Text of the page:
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Jewish Refugees Arrive in Netherlands West Indies; 5,000 Still in Spain

One hundred and four Jewish refugees from Holland are once again on Dutch soil, having arrived on Monday at Surinam, Dutch West Indies, it was announced today by Joseph C. Hyman, Executive Vice-Chairman of the Joint Distribution Committee. The refugees disembarked at Paramaribo from a Portuguese vessel. Their passage was arranged by the Lisbon office of the J.D.C. In addition to the Jewish refugees, there are 14 Catholics and 4 Protestants. The refugees range in age up to 80 years. There are 28 children in the group.

Exiled for two and a half years from Holland, the refugees spent two years in France and then waited in Spain and Portugal for several months until their passage could be arranged. Many of the men among them had taken part in the defense of Holland during the German invasion of the Low Countries. They have expressed their intention to enlist again in the Netherlands armed forces as soon as possible. They have been given asylum in Surinam for the duration with the permission of the Netherlands Government.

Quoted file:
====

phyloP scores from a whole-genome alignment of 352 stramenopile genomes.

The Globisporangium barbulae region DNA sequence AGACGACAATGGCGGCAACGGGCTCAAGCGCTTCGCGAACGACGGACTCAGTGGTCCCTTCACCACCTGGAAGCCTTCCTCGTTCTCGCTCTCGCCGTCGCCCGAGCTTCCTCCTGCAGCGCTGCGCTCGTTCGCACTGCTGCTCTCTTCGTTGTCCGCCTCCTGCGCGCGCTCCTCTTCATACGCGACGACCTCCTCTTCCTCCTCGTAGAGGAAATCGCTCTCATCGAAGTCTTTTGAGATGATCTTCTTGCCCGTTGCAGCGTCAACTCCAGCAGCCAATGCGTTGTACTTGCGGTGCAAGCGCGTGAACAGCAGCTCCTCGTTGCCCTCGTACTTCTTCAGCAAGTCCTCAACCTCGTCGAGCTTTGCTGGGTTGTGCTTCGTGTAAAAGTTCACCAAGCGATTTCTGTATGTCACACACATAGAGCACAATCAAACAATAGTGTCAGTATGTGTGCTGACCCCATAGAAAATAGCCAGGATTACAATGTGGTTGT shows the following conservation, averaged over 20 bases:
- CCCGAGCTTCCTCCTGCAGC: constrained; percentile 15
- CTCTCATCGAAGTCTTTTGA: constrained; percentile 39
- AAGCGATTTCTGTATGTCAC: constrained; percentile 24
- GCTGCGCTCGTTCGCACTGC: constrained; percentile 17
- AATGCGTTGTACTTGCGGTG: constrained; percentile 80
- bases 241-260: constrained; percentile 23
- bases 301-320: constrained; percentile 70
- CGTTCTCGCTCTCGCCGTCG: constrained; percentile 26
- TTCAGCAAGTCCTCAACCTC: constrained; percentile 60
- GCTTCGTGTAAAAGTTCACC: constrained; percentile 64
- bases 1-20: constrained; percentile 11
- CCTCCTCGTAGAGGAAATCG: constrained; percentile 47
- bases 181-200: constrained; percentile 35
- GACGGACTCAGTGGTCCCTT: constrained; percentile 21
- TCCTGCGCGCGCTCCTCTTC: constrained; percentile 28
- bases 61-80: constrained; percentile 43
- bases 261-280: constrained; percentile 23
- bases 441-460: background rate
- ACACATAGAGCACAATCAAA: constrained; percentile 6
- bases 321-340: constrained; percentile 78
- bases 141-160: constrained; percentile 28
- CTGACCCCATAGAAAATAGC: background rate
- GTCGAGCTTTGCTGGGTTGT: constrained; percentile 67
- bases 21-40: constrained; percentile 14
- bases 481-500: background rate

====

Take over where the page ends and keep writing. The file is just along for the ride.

Over 5,000 Jewish refugees are still in Spain, according to information just received from J.D.C. European headquarters, it was reported by Mr. Hyman. With the exception of several hundred, the refugees have all arrived since the Summer, when the beginning of deportations from unoccupied France gave rise to panicky crossing of borders in an effort to escape deportation. The subsequent German occupation of Southern France during November spurred this kind of flight even further, Mr. Hyman stated. The J.D.C, he said, is attempting to secure the release of all refugees who are still imprisoned. Many have already been freed.

The names of 2,400 Czechoslovakian Jews who have been deported to Poland are now in its possession, the J.D.C. also announced today. The lists were received from the Federation of Czechoslovakian Jews in London. American relatives of Jews formerly resident in Czechoslovakia may make inquiry at the J.D.C. office in New York City. The lists give the present addresses of the deportees in the various Polish ghettos, but do not show the former city of residence.

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